Paul makes this very clear in his word to the church in Philippi. Obviously he loves these people and wants the best for them. And, because he wants the best for them, he also expects the best from them. Here he is trying to teach them about what Dorothee Soelle calls “the strength of the weak.” It is only in humbling oneself, in faithful imitation of the Christ who empties himself in faithfulness to God’s call, that one finds one’s true self, the self that longs to be bound in compassion and love, in understanding and service to all that God has created.

In the strength of the weak we discover that the only needed reward for service is the realization that we were created in love and made to love. As I have said before, the real power in our world is the power to love. As long we keep climbing over one another and stomping one another to get ahead, to accumulate might or wealth or fame or knowledge or whatever else falsely promises to make us more than we are, we will never understand the power of love to give life and to give it abundantly. Until we learn to see with compassion, to understand otherness, to identify with the least and the lost and the last, we will not grasp the full meaning of life for which we were created. The Spirit leads us downward. We have to get down to serve. It’s the only way to rise.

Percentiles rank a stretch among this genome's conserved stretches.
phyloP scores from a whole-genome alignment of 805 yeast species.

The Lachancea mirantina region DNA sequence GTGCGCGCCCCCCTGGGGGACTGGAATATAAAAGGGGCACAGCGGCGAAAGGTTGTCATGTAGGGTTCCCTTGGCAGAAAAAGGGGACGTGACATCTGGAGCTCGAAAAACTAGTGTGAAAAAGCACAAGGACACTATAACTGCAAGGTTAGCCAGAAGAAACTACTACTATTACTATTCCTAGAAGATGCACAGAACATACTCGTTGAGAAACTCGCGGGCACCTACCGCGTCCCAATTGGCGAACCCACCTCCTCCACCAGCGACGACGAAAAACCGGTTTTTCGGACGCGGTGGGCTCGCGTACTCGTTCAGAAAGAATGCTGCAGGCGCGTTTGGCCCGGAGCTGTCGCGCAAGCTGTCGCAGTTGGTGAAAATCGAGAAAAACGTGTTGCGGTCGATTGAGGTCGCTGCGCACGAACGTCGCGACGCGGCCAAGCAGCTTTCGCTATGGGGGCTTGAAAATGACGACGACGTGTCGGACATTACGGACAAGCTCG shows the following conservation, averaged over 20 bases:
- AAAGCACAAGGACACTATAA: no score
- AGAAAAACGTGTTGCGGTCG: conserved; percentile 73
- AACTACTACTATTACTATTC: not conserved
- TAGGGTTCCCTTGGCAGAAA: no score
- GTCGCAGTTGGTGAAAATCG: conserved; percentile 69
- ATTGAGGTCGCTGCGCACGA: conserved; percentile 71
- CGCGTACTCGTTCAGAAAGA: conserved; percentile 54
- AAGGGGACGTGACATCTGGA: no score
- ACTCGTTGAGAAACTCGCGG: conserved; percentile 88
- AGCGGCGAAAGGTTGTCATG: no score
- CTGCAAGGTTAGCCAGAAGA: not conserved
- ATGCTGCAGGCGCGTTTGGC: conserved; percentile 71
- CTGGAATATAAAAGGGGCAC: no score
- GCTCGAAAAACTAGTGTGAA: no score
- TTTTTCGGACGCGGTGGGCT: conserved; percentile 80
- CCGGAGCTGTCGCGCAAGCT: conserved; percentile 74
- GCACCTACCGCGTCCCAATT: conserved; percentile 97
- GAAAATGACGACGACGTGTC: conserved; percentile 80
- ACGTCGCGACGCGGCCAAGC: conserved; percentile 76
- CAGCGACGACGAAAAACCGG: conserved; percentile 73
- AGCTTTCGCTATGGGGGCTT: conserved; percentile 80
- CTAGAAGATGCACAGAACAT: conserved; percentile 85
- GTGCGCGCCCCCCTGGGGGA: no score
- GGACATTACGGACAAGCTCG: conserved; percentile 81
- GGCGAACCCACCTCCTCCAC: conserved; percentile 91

I went to see the movie, “Me and Earl and the Dying Girl” Friday night. This is a many faceted gem of a movie. I mean to do it no disservice by tracing one strand as an illustration of getting down to serve. The film centers on two high school seniors, who are acquaintances, not friends. Greg and Rachel occupy different worlds. Rachel is at least nominally Jewish, I would guess that Greg is a “none” and a descendant of “nones.” Greg is something of an uncommitted lost boy, getting along just well enough with everyone so that no one gets too close or confronts him. With his one friend, Earl, whom he will only acknowledge as his “co-worker,” he makes quirky send-ups of classic foreign films. They have been “co-workers” since Kindergarten.